CALGARY -- Starting May 10th, seniors living at long term care facilities in Alberta will be able to meet loved ones they haven’t seen in over a year.

The province will allow residents to name four designated supported persons, up from two.

“This is a safe and prudent step forward. We’re not getting rid of all the restrictions at continuing care facilities there will continue to be limits on who can visit,” said Premier Jason Kenny at a Monday news conference.

Indoor visits with four people from the same households will be allowed, following restrictions including masks. Outdoor gatherings will be expanded up to 10 people.

“It’s so important for the seniors to have family come and visit. We forget that a lot of these people in long term care facilities are suffering from dementia and they can’t do a virtual visit, they don’t understand what’s going on,” said Brian van Vliet, whose 91-year-old mother lives in a southeast extended care facility.

Iris van Vliet lives with dementia. Her husband passed away last August. Van Vliet said his brothers live out of town and haven’t been able to visit their mother who is at McKenzie Towne Continuing Care Centre.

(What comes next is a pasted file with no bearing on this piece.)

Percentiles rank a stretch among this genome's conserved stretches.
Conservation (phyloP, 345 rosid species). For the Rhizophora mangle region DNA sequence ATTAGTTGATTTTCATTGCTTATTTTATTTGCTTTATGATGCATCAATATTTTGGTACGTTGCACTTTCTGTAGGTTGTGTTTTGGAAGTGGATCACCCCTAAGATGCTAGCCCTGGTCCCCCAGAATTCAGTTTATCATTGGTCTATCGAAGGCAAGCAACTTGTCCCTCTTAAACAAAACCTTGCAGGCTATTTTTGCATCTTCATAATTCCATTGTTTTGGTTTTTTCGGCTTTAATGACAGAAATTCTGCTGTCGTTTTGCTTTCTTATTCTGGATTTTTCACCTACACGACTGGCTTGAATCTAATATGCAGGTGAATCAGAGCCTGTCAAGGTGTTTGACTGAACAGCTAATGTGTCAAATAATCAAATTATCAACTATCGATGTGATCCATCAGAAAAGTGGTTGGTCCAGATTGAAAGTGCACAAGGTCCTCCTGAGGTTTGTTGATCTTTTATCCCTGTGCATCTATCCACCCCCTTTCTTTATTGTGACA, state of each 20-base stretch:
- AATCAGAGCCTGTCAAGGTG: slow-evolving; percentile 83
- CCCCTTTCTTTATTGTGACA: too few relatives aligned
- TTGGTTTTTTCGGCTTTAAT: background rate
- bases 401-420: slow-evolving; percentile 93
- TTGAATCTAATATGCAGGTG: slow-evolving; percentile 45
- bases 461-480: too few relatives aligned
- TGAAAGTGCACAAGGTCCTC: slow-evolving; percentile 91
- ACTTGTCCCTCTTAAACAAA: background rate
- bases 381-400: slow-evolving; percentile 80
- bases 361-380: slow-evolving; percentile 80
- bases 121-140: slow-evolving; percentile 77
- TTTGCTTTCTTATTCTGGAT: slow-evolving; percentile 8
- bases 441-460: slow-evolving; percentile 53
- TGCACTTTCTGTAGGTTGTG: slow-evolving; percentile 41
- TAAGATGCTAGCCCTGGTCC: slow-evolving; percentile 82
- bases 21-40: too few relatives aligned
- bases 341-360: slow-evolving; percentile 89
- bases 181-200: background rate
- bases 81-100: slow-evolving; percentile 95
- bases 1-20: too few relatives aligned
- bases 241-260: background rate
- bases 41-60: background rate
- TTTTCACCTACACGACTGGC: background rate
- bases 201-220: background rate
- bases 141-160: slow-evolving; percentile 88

“For my brothers who haven’t been able to see her and my kids who haven’t been able to go in, in a long time, it's huge for us. We’re excited that at least we can go see her as she gets near the end of life. We can go and hold her hand and talk to her,” said van Vliet.

The province said the easing of restrictions comes as most residents and staff at long-term care centres are fully vaccinated.

As of Monday, there are 23 long term care and supported living homes with outbreaks in the Calgary area.


But active cases have declined dramatically from the peak of 831 on Dec. 27, 2020 to 44 as of this past week. The premier said the third wave isn’t impacting those 70 and older in the same way.

The health minister said the changes are not mandatory. Facilities will need the agreement of residents to develop a visiting approach that works for them.

“The important thing is that at least one caregiver or two be allowed to actually give support and care, things like feeding, walking them down the hall,” said Ruth Adria with the elder advocates society of Alberta.

“We have found that the elderly, when they’re sitting in their rooms all the time, they become immobilized, they can no longer walk because there’s no human contact, they become mute and confused.”

Adria said it’s important for seniors, especially those with declining health conditions to be around someone they trust. She said pre-COVID, care centres relied on visitors to be an extra set of hands.

“When these caregivers who are not allowed to attend these family members essentially, the system collapsed. It should be said that the long-term care system has always been underfunded and understaffed and that goes back decades,” said Adria.

Brian van Vliet said the last time he entered the McKenzie Towne facility he had to wear additional PPE including goggles. He said the risk of transmission is low because there are so many protocols in place.

“I think it’s great for the seniors, more so than for the families, the seniors need that in-person contact,” he said.